35. I don’t think so. Sadly enough, somewhere along the line of our life, we as girls and then as women, either learn or are taught to measure ourselves against other women. I don’t know if this is some ingrained DNA thing, or just a social learned thing. Fortunately some women realize this craziness and overcome it, and some like Taylor and her “friends” don’t. So women spend huge amounts of time trying to be perfect against those around us, and those in the media. You can’t have an honest life if you are giving off an illusion -nor do I think you can be happy. It takes way to much energy to project something you are not.
    I have a friend, who just about killed herself to project perfectionism. We used to tease her about it. Spotless home, bright, happy kids, lessons, outings with friends, amazing hubby, gave huge amounts of time to her church. She almost had a nervous breakdown, freaked out at a family function about how no one appreciates what she did for them. In counseling with her family, she discovered that how she was killing herself to have everything perfect wasn’t half as important to her family as it seemed to her. They would convey this, and she tuned it out. She learned to relax, and learned a new kind of perfectionism. That if everyone was alive and loved at the end of a day, regardless of dirty dishes or a pile of laundry, that is a perfect day.
    I used to portray a great life to friends. Everyone thought I was happy and content, and that was what I wanted everyone to think – my illusion. I am a survivor of a emotionally and mentally abusive husband. When people found out they were utterly shocked. “But your life seemed so great”, was something I hear alot of, and made it really hard to get help and support from those around me. Giving off illusions, whatever the intent behind them, can realy cause problems in the end.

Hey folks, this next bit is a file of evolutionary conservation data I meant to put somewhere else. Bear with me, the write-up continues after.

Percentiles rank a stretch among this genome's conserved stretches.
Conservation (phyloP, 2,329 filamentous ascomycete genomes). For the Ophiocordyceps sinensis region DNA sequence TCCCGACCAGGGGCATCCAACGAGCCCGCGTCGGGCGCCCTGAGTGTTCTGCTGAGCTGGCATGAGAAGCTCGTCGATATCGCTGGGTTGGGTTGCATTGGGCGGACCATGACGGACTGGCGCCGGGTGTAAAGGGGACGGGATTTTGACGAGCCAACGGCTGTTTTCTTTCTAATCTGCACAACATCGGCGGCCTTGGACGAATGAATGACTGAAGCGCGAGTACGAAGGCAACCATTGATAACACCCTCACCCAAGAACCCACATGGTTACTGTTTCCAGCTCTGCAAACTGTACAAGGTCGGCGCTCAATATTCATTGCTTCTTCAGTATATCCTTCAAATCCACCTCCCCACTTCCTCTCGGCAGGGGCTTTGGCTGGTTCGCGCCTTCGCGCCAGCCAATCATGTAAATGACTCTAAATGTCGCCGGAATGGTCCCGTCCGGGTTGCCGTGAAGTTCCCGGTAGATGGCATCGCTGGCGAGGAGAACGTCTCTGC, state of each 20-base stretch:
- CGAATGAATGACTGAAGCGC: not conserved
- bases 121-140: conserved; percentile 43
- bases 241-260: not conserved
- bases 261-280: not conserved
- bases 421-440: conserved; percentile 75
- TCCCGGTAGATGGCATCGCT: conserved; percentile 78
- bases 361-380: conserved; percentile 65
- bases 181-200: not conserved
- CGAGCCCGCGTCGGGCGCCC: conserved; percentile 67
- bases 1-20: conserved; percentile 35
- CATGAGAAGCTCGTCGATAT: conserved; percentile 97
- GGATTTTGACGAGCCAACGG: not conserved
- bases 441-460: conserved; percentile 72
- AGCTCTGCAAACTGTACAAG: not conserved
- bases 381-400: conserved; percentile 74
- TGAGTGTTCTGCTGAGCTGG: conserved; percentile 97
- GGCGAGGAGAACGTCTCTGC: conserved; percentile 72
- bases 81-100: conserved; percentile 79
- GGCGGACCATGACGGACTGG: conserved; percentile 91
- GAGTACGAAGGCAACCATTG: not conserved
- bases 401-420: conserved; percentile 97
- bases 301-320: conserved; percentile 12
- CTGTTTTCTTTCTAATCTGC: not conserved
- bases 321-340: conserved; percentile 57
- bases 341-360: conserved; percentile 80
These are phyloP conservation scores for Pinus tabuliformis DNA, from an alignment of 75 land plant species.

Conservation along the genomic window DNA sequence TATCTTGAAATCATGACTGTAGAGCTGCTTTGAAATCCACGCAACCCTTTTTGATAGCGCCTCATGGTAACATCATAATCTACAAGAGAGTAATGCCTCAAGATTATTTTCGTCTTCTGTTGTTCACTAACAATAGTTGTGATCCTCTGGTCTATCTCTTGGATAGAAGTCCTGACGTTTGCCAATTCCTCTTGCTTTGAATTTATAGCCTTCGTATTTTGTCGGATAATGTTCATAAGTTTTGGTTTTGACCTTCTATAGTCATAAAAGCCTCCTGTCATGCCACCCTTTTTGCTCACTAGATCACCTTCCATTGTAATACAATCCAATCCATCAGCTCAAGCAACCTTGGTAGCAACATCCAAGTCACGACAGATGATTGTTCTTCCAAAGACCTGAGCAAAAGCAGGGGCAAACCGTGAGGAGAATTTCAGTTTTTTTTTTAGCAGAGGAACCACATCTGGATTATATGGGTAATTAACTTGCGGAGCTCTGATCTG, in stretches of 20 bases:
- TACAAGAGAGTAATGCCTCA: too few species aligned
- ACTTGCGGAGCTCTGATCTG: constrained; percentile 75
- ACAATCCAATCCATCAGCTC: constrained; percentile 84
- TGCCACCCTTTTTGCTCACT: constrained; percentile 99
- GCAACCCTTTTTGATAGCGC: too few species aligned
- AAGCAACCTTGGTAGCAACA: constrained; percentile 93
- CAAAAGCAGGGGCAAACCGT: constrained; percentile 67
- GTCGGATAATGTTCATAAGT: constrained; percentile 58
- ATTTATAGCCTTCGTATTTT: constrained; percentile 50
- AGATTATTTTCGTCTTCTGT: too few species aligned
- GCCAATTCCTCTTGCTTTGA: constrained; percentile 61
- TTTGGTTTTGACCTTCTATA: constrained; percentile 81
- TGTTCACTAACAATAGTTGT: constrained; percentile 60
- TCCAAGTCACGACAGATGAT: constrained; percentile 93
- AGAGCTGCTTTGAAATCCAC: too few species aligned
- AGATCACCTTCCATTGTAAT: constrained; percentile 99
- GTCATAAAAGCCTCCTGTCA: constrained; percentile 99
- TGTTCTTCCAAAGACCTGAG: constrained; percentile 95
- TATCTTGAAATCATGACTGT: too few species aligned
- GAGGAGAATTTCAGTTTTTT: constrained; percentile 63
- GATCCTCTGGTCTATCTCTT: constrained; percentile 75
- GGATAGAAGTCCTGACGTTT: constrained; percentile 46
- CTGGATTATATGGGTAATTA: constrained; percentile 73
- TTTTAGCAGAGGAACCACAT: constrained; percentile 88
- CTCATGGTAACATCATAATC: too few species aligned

I learned, and far too late in life (around 32ish), that I really don’t care what anyone thinks of me. I found friends who loved me for all the good or bad I offer. That’s my best advice, find friends like that, and leave the illusions to David Copperfield and Lance Burton. :o)

    peace out

  36. Illusions can’t last, and they are very hard to maintain for a long period of time. Several posters said to do your best. That’s what is expected of us, and that is actually attainable!

  37. My way of looking at things is no one is perfect and never will be because we don’t live in a perfect world! You can pretend to be perfect but thats about it and it will bite you in the butt before its all over with! All a person can do is the best that they can and let things happen as they may!

  38. I truely don’t think there is such a thing as a “perfect” person. I think people can try and in doing so they live a very unhappy life. I too, have been guilty of trying to be and trying to do everything perfect. It makes you a miserable person to be around. I have found out it’s better to just enjoy life and care less about what others think! I agree with the post above….we don’t live in a perfect world, so how can we be perfect? I have not read Mrs. Perfect yet, but can’t wait to get to it!